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      Teen drowns in SC public pool

      Darlington City Pool is closed temporarily, while police investigate the death and near-drowning of two teenage boys.

      State Police continue to investigate the drowning death of 14-year-old Justin McKay at the Darlington City Pool. His teenage cousin, who was also found submerged in the water this weekend remains in critical condition.

      Officials say a lifeguard decided to evacuate the pool due to inclement weather Saturday afternoon, and once the pool was empty, staff noticed two people at the bottom.

      It TMs very hard to understand how they are supposed to be lifeguards and yet one little boy loses his life and one life is in jeopardy of being lost even as I speak, said McKay TMs mother Alisa McKay.

      The incident remains under investigation and the Darlington City Pool will remain closed during that time.

      The U.S. Consumer Product Safety Commission offers the following tips for parents and pool owners:

      -Never leave a child unsupervised near a pool.

      -Instruct babysitters about potential hazards to young children in and around swimming pools and the need for constant supervision.

      -Completely fence the pool. Install self-closing and self-latching gates. Position latches out of reach of young children. Keep all doors and windows leading to the pool area secure to prevent small children from getting to the pool. Effective barriers and locks are necessary preventive measures, but there is no substitute for supervision.-Do not consider young children "drown proof" because they have had swimming lessons; young children should always be watched carefully while swimming.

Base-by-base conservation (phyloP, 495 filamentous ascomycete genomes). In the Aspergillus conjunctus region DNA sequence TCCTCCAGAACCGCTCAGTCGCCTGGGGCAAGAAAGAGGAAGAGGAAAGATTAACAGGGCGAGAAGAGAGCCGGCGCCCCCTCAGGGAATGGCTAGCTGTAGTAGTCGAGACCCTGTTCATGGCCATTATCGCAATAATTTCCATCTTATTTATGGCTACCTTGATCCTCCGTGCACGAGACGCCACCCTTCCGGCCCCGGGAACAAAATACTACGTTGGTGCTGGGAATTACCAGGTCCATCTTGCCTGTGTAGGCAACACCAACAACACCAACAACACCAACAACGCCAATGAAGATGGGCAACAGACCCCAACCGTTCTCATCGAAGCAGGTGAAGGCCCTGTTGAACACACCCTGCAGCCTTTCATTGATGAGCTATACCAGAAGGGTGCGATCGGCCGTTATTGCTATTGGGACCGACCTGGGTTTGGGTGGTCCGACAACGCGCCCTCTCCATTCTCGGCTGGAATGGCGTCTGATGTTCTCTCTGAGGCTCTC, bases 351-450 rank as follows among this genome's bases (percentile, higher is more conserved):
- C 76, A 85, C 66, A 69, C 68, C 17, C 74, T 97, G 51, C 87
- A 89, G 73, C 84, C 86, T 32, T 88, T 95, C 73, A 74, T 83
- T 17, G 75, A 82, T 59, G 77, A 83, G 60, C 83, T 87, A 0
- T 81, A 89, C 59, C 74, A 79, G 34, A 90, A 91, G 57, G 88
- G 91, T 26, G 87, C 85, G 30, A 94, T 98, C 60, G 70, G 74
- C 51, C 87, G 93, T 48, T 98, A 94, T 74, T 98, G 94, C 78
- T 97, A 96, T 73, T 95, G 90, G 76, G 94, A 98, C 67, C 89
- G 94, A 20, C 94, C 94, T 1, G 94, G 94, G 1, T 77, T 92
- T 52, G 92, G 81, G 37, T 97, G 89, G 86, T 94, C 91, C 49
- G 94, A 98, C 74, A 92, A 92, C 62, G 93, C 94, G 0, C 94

-Do not use flotation devices as a substitute for supervision.

      -Never use a pool with its pool cover partially in place, since children may become entrapped under it. Remove the cover completely.

      -Place tables and chairs well away from the pool fence to prevent children from climbing into the pool area.

      -Keep toys away from the pool area because a young child playing with the toys could accidentally fall in the water.

      -Remove steps to above ground pools when not in use.

      -Have a telephone at poolside to avoid having to leave children unattended in or near the pool to answer a telephone elsewhere. Keep emergency numbers at the poolside telephone.

      -Learn CPR (cardiopulmonary resuscitation).

      -Keep rescue equipment by the pool.